• Liu, Xiaonan; Huuskonen, Sini; Laitinen, Tuomo; Redchuk, Taras; Bogacheva, Mariia; Salokas, Kari; Pohner, Ina; Öhman, Tiina; Tonduru, Arun Kumar; Hassinen, Antti; Gawriyski, Lisa; Keskitalo, Salla; Vartiainen, Maria K.; Pietiainen, Vilja; Poso, Antti; Varjosalo, Markku (2021)
    Treatment options for COVID-19, caused by SARS-CoV-2, remain limited. Understanding viral pathogenesis at the molecular level is critical to develop effective therapy. Some recent studies have explored SARS-CoV-2-host interactomes and provided great resources for understanding viral replication. However, host proteins that functionally associate with SARS-CoV-2 are localized in the corresponding subnetwork within the comprehensive human interactome. Therefore, constructing a downstream network including all potential viral receptors, host cell proteases, and cofactors is necessary and should be used as an additional criterion for the validation of critical host machineries used for viral processing. This study applied both affinity purification mass spectrometry (AP-MS) and the complementary proximity-based labeling MS method (BioID-MS) on 29 viral ORFs and 18 host proteins with potential roles in viral replication to map the interactions relevant to viral processing. The analysis yields a list of 693 hub proteins sharing interactions with both viral baits and host baits and revealed their biological significance for SARS-CoV-2. Those hub proteins then served as a rational resource for drug repurposing via a virtual screening approach. The overall process resulted in the suggested repurposing of 59 compounds for 15 protein targets. Furthermore, antiviral effects of some candidate drugs were observed in vitro validation using image-based drug screen with infectious SARS-CoV-2. In addition, our results suggest that the antiviral activity of methotrexate could be associated with its inhibitory effect on specific protein-protein interactions.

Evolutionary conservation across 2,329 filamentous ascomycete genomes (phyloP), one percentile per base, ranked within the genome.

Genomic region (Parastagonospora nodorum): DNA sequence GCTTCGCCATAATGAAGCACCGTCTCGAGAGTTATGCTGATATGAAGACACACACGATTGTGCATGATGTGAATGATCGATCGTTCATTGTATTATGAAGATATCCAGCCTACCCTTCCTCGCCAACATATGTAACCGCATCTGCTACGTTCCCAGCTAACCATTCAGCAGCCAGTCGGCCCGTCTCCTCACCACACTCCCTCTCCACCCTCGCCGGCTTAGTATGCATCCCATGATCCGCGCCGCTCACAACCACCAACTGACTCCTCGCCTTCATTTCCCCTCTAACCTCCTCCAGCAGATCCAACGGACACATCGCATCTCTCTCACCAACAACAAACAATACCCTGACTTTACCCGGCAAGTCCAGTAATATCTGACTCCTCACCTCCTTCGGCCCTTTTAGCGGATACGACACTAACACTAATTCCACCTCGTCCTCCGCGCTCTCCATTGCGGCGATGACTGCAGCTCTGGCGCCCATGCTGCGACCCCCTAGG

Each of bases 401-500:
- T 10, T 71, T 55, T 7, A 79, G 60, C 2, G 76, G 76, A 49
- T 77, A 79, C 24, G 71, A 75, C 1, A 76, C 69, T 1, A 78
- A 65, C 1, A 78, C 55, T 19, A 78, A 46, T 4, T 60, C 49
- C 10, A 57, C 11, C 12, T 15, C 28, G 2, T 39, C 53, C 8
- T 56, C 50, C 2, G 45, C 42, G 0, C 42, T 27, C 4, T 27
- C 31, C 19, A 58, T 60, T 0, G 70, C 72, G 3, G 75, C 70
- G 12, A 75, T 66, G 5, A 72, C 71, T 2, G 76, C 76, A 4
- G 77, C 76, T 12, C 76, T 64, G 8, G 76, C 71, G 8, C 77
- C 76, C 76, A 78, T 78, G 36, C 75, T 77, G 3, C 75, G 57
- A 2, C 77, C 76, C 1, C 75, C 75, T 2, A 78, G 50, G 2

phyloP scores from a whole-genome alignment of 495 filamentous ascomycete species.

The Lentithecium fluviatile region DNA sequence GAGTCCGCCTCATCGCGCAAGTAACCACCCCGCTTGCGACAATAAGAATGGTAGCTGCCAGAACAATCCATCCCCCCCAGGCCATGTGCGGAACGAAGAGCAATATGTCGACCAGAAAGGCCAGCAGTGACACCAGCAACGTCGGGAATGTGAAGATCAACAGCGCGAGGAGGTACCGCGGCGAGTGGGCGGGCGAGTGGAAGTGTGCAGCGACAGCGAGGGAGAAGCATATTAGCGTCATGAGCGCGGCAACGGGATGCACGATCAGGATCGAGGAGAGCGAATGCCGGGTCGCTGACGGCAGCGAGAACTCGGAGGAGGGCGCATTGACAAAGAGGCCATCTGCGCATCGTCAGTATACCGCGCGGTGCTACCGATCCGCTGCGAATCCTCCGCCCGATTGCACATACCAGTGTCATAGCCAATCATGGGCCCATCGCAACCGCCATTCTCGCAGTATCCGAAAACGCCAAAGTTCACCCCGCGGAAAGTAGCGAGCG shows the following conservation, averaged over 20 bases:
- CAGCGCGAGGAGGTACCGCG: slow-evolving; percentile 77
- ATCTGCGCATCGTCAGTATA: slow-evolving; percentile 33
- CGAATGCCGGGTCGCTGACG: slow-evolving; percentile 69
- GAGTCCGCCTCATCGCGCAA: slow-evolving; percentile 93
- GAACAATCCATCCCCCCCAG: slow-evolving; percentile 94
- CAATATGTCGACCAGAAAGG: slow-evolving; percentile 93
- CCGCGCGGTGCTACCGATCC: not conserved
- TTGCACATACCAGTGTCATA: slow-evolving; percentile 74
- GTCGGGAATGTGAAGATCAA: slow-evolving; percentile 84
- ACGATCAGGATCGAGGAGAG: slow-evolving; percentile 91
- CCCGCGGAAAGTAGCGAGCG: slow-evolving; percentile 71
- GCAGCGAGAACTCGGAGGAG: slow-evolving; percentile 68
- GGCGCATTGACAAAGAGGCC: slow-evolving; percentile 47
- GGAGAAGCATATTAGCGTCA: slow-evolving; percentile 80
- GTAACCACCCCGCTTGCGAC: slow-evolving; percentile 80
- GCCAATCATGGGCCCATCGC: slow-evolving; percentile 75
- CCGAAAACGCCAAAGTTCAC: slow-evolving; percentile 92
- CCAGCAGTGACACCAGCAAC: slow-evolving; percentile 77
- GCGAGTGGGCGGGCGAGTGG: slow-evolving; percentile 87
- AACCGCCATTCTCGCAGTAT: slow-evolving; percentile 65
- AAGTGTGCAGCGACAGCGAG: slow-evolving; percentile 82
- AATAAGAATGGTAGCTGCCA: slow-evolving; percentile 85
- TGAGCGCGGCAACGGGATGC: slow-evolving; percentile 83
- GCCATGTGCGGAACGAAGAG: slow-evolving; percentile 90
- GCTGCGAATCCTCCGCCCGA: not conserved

• Daryabor, Gholamreza; Atashzar, Mohamad Reza; Kabelitz, Dieter; Meri, Seppo; Kalantar, Kurosh (2020)
    Metabolic abnormalities such as dyslipidemia, hyperinsulinemia, or insulin resistance and obesity play key roles in the induction and progression of type 2 diabetes mellitus (T2DM). The field of immunometabolism implies a bidirectional link between the immune system and metabolism, in which inflammation plays an essential role in the promotion of metabolic abnormalities (e.g., obesity and T2DM), and metabolic factors, in turn, regulate immune cell functions. Obesity as the main inducer of a systemic low-level inflammation is a main susceptibility factor for T2DM. Obesity-related immune cell infiltration, inflammation, and increased oxidative stress promote metabolic impairments in the insulin-sensitive tissues and finally, insulin resistance, organ failure, and premature aging occur. Hyperglycemia and the subsequent inflammation are the main causes of micro- and macroangiopathies in the circulatory system. They also promote the gut microbiota dysbiosis, increased intestinal permeability, and fatty liver disease. The impaired immune system together with metabolic imbalance also increases the susceptibility of patients to several pathogenic agents such as the severe acute respiratory syndrome coronavirus 2 (SARS-CoV-2). Thus, the need for a proper immunization protocol among such patients is granted. The focus of the current review is to explore metabolic and immunological abnormalities affecting several organs of T2DM patients and explain the mechanisms, whereby diabetic patients become more susceptible to infectious diseases.